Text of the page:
I’d seen PRISMAprepare in the past and thought it was OK, but having seen many jobs that land in print shops that needed off-line finishing, the more I thought it needed additional capabilities to support this workflow. . The latest release, version 7.1, seems to be a big step forward. The new production-space viewing and layout of documents may be worth a look, especially for those pre-press jobs in your shop that make your team eager for happy hour.

    Six features really stood out to me. What’s ironic is that even though these all make the difference between a job looking amateurish and professional, many are difficult if not impossible to bill for because print shop customers don’t always attach value to these tasks. So the easier (and cheaper) it is to do them the better it is:
    • Document-level editing so things like page numbering of the newly combined document, or setting consistent margins can be done quickly for the entire document.
    • Document compilation to let you quickly pull pages, images, text files, and scans together from different sources to create a new document.
    • Automated preflighting of incoming files to check for and for common issues before a job reaches prepress or even the press operator.
    • Streamlined image cleanup to reduce the time spent correcting skewing and unwanted artifacts on a page, including things like stapled or punched gutters and random marks.
    • Simple variable data programming that can be used for adding variable data text, images, and barcodes to PDF documents.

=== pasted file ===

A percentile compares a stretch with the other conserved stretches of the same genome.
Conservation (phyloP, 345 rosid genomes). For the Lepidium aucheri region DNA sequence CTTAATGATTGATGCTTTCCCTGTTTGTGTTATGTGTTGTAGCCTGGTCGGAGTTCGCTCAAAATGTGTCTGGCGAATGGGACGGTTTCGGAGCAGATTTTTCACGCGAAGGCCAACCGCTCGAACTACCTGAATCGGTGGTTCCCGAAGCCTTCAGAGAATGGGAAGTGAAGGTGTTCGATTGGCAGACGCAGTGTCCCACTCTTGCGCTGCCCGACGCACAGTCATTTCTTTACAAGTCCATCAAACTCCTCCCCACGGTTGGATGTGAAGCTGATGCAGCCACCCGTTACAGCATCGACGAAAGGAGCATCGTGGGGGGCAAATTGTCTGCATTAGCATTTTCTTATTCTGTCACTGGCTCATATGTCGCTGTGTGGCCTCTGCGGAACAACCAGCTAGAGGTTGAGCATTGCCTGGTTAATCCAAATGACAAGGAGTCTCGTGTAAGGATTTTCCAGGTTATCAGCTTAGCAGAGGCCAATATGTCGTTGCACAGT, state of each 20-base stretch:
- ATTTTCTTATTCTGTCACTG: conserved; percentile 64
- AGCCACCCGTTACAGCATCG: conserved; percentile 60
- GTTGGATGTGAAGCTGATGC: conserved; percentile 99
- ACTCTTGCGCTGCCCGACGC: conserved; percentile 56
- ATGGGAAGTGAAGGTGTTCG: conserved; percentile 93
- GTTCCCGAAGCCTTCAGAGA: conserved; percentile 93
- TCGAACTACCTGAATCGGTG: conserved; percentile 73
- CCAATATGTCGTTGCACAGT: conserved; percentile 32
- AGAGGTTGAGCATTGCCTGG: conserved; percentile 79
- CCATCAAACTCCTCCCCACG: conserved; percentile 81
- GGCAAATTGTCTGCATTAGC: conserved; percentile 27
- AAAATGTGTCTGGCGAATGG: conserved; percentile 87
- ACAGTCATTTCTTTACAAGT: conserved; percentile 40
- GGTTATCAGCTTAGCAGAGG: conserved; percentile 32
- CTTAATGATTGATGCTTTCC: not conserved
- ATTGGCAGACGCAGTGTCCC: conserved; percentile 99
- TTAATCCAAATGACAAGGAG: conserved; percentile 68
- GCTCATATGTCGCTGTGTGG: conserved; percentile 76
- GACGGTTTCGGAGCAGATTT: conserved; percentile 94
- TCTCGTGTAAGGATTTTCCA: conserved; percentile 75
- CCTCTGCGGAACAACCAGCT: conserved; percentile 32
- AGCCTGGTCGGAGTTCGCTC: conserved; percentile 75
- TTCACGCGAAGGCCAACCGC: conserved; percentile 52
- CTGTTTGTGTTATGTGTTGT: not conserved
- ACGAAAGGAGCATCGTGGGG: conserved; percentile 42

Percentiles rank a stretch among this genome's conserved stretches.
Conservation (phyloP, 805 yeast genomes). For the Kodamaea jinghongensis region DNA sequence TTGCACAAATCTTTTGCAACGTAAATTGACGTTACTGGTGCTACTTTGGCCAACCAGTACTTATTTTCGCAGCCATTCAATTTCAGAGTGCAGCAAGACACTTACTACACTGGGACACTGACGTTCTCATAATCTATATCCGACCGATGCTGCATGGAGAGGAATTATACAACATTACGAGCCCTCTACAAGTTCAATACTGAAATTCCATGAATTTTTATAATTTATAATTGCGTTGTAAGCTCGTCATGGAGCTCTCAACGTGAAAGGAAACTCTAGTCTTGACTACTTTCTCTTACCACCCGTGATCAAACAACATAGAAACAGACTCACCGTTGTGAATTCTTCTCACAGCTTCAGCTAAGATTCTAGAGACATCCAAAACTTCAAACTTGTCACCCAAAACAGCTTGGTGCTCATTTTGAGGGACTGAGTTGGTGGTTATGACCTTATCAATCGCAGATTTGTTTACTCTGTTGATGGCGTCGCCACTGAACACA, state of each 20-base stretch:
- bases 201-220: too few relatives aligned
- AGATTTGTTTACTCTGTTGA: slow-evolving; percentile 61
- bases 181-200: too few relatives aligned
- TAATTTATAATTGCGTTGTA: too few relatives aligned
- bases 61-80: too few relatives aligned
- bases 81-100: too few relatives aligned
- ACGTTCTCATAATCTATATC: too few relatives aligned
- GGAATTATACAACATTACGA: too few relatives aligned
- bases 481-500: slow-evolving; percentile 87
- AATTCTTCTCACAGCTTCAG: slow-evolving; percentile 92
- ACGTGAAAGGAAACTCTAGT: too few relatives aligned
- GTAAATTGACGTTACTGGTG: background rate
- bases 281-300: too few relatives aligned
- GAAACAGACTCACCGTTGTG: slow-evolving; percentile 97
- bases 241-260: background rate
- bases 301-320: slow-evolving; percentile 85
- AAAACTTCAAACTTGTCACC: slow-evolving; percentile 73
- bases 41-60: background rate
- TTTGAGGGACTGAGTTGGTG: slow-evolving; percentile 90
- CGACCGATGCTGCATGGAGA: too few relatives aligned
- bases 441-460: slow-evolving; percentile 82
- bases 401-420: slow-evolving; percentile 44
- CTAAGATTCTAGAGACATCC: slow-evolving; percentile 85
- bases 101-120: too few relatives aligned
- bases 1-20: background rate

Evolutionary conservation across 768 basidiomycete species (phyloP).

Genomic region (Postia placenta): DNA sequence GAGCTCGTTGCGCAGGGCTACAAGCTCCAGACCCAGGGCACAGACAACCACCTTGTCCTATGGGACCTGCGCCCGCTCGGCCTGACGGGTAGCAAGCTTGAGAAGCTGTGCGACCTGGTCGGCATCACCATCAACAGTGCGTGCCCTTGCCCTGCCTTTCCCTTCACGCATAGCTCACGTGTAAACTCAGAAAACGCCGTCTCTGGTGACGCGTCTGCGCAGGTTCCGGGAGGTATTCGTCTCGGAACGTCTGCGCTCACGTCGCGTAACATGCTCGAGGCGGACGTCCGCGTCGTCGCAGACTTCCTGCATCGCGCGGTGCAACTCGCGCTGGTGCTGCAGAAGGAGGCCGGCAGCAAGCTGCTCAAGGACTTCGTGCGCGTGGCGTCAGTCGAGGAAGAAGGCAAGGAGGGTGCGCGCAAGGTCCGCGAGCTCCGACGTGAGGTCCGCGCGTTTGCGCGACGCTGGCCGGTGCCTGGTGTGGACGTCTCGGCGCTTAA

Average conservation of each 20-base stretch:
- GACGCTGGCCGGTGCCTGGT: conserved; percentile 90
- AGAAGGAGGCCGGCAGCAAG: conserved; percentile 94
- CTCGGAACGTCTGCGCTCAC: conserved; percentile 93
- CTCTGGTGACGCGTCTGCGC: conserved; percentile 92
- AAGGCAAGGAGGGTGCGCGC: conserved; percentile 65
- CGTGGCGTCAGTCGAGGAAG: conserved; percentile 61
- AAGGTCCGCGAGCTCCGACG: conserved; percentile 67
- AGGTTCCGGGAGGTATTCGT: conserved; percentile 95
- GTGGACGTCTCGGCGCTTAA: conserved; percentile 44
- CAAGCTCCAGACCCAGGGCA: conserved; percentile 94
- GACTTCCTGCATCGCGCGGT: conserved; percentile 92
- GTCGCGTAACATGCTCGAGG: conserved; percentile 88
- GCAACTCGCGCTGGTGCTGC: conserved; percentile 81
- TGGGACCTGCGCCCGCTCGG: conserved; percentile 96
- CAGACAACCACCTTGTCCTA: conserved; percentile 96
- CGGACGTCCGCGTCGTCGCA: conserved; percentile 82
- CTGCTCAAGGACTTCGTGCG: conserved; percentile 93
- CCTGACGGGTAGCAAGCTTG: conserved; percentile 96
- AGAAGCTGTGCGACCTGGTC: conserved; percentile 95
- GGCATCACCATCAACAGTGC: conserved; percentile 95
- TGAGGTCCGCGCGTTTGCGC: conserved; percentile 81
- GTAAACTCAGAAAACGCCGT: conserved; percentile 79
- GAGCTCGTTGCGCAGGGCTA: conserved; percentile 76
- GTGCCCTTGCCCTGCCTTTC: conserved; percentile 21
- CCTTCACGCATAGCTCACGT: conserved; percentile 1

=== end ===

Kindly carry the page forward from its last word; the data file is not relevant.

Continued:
• Advanced color splitting to help reduce manual labor from hours to minutes by identifying the color and mono pages in the document. Color pages can be printed on a color digital press and inserted into the document when printing the black only pages, saving time and expenses of printing the entire document on a color digital press.
    Nice, you are thinking, “…but we can prepare anything a customer gives us in tools like Acrobat, Photoshop, InDesign and so forth.” And you absolutely can, but to do so, your team has to open and use multiple programs and do jobs that can’t be automated on a page-by-page basis. They may also have to spend time on tasks like combining a Word file, an InDesign layout, a few scans, and half a dozen PDF pages into a single document. Take a moment and ask them to describe these apparently simple tasks. “Painful,” and “time-consuming” are the terms I’ve usually heard, with production managers also adding “high quality expectations for zero revenue.” Meanwhile, commercial shops with offset prepress systems may claim they don’t need a make-ready tool. But under the hood, their vaunted systems are unable to accommodate complex digitally-printed documents with tabs, handle mixed media within documents, and accommodate inline finishing commands for subset finishing within a document.